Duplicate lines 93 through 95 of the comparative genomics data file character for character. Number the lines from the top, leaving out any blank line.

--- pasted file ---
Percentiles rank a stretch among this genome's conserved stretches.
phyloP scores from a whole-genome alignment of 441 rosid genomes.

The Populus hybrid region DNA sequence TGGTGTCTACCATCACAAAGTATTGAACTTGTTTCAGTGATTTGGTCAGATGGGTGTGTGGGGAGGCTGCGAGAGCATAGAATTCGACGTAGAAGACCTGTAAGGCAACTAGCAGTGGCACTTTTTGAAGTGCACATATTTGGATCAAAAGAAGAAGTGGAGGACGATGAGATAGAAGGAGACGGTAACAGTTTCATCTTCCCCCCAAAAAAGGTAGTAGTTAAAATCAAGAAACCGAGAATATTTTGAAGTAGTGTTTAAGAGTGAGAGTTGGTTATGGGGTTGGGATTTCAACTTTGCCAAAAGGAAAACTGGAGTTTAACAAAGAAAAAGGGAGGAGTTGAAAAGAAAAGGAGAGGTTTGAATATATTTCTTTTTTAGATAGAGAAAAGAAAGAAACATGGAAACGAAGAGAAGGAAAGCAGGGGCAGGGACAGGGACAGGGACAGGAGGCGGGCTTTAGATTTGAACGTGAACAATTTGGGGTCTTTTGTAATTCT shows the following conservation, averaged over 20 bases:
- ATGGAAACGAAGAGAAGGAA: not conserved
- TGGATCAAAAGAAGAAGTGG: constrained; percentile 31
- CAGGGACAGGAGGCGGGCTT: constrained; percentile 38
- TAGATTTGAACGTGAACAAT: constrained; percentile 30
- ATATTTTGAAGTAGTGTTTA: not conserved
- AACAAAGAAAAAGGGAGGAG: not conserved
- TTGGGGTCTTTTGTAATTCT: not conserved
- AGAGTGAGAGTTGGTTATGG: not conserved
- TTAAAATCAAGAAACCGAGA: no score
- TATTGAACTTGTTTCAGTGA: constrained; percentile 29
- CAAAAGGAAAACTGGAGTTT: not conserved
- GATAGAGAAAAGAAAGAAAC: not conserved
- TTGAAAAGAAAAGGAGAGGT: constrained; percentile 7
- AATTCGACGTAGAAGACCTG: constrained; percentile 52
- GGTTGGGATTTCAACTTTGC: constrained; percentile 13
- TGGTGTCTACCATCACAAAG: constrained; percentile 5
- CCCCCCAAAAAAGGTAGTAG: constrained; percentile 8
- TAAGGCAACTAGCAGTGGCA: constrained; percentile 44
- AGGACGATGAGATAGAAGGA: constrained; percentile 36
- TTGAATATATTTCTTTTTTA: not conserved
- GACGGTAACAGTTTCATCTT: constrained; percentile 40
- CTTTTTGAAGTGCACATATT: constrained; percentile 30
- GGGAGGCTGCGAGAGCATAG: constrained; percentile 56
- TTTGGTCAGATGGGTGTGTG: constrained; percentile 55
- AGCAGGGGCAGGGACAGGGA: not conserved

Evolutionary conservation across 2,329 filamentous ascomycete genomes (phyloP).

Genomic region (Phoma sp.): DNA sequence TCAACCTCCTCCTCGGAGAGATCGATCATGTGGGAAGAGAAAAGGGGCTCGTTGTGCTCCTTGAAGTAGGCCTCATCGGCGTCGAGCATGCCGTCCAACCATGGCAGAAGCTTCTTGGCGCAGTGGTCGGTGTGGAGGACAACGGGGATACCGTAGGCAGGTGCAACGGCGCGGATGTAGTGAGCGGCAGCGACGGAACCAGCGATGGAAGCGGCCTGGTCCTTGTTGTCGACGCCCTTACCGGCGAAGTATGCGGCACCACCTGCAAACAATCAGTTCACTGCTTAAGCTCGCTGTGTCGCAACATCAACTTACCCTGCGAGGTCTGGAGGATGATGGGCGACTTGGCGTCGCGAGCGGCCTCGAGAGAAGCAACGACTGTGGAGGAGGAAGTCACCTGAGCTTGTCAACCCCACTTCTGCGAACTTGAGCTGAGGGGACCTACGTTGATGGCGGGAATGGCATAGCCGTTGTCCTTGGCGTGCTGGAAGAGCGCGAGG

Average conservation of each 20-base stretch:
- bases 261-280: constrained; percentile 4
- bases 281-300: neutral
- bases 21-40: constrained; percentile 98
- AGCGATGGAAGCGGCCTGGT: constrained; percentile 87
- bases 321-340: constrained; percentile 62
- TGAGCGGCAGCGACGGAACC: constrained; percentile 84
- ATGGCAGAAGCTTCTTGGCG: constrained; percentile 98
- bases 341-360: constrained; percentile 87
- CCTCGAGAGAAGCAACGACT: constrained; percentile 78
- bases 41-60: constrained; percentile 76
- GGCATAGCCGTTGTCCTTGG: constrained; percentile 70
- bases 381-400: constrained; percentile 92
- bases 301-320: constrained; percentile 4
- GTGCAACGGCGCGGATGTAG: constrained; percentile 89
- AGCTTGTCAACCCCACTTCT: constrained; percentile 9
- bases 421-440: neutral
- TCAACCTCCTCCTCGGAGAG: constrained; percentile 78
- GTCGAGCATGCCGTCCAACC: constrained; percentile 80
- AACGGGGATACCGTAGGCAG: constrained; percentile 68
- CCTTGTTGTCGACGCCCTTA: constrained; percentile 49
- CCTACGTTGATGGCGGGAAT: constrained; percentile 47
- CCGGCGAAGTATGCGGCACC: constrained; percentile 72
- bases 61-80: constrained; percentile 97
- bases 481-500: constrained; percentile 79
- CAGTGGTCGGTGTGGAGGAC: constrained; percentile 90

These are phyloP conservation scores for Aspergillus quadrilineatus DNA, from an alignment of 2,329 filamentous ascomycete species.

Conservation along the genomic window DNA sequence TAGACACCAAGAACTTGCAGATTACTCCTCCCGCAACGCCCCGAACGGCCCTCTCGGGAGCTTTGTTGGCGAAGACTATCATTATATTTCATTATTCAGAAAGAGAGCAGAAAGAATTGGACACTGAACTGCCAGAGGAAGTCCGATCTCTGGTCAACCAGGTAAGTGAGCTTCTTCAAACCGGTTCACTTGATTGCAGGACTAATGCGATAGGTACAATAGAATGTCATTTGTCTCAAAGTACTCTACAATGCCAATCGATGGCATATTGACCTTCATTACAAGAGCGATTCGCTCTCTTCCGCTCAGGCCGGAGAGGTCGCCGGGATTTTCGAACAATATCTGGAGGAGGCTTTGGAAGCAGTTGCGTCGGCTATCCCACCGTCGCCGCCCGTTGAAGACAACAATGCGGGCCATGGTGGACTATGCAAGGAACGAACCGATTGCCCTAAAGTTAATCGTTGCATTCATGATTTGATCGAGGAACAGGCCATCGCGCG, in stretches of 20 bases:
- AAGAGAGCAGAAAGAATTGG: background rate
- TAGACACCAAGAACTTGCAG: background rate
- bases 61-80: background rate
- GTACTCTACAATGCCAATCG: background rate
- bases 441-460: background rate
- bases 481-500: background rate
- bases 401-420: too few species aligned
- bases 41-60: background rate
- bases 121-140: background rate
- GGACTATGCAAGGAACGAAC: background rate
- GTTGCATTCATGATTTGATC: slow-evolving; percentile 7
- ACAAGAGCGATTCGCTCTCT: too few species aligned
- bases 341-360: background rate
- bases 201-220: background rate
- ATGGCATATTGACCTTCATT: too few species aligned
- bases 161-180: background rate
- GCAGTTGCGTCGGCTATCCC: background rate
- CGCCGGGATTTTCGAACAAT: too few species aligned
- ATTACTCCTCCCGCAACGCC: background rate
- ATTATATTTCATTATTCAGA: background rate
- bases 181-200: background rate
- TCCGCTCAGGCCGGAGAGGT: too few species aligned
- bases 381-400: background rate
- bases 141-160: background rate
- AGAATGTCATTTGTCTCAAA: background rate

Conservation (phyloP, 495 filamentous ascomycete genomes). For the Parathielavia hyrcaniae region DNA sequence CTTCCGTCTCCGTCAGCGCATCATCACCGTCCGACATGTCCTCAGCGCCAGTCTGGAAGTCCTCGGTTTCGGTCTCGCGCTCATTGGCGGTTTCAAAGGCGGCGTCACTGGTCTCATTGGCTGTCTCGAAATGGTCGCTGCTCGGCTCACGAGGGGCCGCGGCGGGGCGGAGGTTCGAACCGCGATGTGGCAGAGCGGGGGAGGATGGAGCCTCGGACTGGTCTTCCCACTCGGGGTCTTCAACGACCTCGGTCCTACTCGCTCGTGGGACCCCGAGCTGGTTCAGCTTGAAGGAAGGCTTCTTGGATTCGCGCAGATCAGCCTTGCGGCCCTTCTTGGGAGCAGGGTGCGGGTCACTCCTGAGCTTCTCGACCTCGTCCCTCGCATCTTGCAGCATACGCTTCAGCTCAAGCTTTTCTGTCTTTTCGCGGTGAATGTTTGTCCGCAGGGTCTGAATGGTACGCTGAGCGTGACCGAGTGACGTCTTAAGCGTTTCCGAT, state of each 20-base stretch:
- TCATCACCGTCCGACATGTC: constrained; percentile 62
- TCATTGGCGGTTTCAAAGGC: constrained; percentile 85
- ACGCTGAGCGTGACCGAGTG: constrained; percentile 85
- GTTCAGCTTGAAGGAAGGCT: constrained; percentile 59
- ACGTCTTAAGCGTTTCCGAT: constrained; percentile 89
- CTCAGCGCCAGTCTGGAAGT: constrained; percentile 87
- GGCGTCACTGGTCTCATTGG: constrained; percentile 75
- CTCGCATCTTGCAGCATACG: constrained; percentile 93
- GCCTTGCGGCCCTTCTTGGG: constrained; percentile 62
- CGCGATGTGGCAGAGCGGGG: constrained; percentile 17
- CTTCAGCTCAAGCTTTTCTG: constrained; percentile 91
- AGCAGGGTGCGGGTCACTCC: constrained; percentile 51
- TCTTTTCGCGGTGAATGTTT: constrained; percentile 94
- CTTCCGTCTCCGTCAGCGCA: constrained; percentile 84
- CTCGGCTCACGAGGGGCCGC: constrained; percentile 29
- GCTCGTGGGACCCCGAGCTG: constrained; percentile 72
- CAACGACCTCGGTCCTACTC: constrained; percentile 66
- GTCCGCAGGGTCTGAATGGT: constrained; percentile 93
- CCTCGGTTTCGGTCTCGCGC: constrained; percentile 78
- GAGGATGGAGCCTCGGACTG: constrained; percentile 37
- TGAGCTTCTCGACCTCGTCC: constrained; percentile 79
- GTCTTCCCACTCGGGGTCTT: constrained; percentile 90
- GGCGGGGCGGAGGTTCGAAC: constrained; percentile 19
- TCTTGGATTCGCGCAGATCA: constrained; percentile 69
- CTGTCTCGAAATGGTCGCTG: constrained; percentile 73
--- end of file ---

- GCCTTGCGGCCCTTCTTGGG: constrained; percentile 62
- CGCGATGTGGCAGAGCGGGG: constrained; percentile 17
- CTTCAGCTCAAGCTTTTCTG: constrained; percentile 91